Hack 84. Spider Omni Antenna

The spider omni is possibly the smallest and simplest omnidirectional antenna design around.

This is one of the simplest and smallest homemade antenna designs we've seen for 2.4 GHz. It isn't much larger than a standard N connector because that is exactly what it is made of. It has been dubbed the spider omni, because it looks a bit like a crazed spider crawling up your antenna feed, as shown in Figure 6-4. Technically, it is a ground plane antenna, but practically speaking, it acts like a vertically polarized 3 dB omni.

Figure 6-4. The spider omni

The spider is simple to construct, if you have a good soldering iron and some basic tools. You need a standard N connector and about a foot or so of solid copper 12-2 romex (common 12-gauge electrical wiring). You'll also need a good vice to hold onto the pieces as you solder them, as well as a pair of needle-nose pliers, some good solder, and a bottle of flux.

First, cut five pieces of bare copper romex, each about 3 cm long. Straighten out each piece as best as you can. Using needle nose pliers, make a small 180-degree bend on one end of four of the pieces. Now, tin the bent tip of each piece, as well as one end of the remaining straight piece. This will make your soldering job much easier later.

If you don't know what tinning is, you might want to get the help of a friend who has experience with soldering. To tin means to cover the end of a piece of wire with solder before actually soldering it to your project. This helps the solder to flow better, and ultimately makes a better bond between the metal surfaces.

Next, solder the straight piece to the gold cup on your N connector [Appendix B]. Don't use too much solder; there should be just enough to fill the cup without overflowing. Prepare to solder the four legs directly onto the N connector's chassis. You need to use a lot of heat, and liquid flux will help the solder to flow better and bond to the body of the connector. I found it easiest to clamp the straight piece of wire, rather than the threaded bottom of the N connector. This helps to keep the heat from dissipating into your vise while you solder to the chassis.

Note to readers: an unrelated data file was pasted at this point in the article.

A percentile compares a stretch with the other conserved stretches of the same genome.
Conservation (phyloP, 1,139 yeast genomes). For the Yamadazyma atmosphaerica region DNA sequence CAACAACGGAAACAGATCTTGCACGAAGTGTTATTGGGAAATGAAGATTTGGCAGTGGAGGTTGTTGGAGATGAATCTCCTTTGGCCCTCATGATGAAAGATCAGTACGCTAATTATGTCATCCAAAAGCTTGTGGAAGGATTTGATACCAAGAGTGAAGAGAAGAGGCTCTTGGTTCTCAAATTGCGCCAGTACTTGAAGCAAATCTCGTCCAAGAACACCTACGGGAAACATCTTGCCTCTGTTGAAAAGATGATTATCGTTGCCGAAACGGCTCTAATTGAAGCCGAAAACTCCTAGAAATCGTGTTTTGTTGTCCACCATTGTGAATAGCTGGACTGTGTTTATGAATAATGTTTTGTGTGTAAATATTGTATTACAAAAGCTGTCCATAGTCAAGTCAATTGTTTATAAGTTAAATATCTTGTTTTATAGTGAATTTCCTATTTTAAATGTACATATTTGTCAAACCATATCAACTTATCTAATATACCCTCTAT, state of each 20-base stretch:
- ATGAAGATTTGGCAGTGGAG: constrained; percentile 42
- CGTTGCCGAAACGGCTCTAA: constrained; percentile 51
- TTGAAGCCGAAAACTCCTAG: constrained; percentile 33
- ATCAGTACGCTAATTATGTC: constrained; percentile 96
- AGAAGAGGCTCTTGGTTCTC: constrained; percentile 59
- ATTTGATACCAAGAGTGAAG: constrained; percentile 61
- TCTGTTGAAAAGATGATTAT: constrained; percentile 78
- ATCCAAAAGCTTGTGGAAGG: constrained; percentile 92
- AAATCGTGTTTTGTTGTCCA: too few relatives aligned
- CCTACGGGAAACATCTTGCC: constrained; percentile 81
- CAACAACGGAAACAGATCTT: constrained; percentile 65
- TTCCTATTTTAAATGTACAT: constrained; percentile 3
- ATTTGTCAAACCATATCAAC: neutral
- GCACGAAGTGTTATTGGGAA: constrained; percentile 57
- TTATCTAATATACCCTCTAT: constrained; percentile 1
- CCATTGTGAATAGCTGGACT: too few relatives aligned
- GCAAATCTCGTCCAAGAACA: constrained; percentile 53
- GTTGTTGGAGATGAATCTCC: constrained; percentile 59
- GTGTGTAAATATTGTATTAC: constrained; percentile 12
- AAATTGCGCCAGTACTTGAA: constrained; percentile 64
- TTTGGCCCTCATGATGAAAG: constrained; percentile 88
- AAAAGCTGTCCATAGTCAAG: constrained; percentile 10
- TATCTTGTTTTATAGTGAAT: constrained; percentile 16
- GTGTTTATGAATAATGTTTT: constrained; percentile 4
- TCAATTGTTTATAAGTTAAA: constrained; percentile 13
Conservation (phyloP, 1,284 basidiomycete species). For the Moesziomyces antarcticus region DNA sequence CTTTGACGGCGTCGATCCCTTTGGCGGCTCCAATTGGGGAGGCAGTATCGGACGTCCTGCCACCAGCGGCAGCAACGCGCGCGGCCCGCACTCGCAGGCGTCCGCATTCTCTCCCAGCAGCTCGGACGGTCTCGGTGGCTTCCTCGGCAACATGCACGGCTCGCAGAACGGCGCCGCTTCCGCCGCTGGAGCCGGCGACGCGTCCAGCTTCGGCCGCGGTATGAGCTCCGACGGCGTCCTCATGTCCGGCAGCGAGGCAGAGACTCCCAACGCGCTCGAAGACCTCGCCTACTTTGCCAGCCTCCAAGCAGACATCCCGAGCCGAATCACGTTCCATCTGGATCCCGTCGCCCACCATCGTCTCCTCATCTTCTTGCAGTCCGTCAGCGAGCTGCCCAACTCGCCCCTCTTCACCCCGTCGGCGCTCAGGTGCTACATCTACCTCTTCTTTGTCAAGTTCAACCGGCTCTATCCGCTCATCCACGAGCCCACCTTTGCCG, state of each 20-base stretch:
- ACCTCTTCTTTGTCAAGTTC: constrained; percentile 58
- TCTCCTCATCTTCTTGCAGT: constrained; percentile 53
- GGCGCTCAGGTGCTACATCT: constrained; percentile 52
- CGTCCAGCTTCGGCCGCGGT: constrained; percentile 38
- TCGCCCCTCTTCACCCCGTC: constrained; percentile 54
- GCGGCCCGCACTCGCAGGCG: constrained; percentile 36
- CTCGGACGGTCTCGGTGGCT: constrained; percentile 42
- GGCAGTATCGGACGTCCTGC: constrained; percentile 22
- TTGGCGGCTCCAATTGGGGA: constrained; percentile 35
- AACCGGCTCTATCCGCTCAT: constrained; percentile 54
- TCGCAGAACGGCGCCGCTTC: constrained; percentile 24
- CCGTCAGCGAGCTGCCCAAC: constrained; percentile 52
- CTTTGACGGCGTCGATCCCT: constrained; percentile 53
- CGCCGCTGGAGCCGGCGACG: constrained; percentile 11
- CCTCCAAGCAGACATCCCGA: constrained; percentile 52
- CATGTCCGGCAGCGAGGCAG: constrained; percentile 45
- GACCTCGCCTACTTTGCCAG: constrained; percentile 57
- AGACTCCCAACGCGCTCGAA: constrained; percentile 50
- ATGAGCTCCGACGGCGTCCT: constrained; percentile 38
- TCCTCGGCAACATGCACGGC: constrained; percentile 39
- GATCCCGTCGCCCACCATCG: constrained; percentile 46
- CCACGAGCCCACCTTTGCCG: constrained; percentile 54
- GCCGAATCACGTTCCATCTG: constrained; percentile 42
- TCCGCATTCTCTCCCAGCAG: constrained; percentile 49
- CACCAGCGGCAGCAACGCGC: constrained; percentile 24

Take your time, and don't use too much solder on the legs. When you are finished, let the whole thing cool for several minutes, as the chassis will be quite hot.

Now, trim all of the leads to about 20 mm past the edge of the housing. Trim the center lead to about 20 mm past the end of the gold cup. Bend the four radials connected to the housing down at a slight angle. Physically mounting the omni is straightforward if you use heavy feed line, such as LMR 400. Mount the antenna with the center lead pointing up.

The spider omni doesn't provide a tremendous amount of gain, about 3 dB or so, as far as we can tell from informal tests, but it does work quite well for what it is. Higher gain antennas are certainly possible [Hack #89], but they tend to be more complicated and much larger. For many applications, you just can't beat the size and cost of this tiny little antenna.


Bluetooth, Mobile Phones, and GPS

Network Discovery and Monitoring

Wireless Security

Hardware Hacks

Software Hacks

Do-It-Yourself Antennas

Wireless Network Design

Appendix A. Wireless Standards

Appendix B. Wireless Hardware Guide



Wireless Hacks
Wireless Hacks: Tips & Tools for Building, Extending, and Securing Your Network
ISBN: 0596101449
EAN: 2147483647
Year: 2004
Pages: 178

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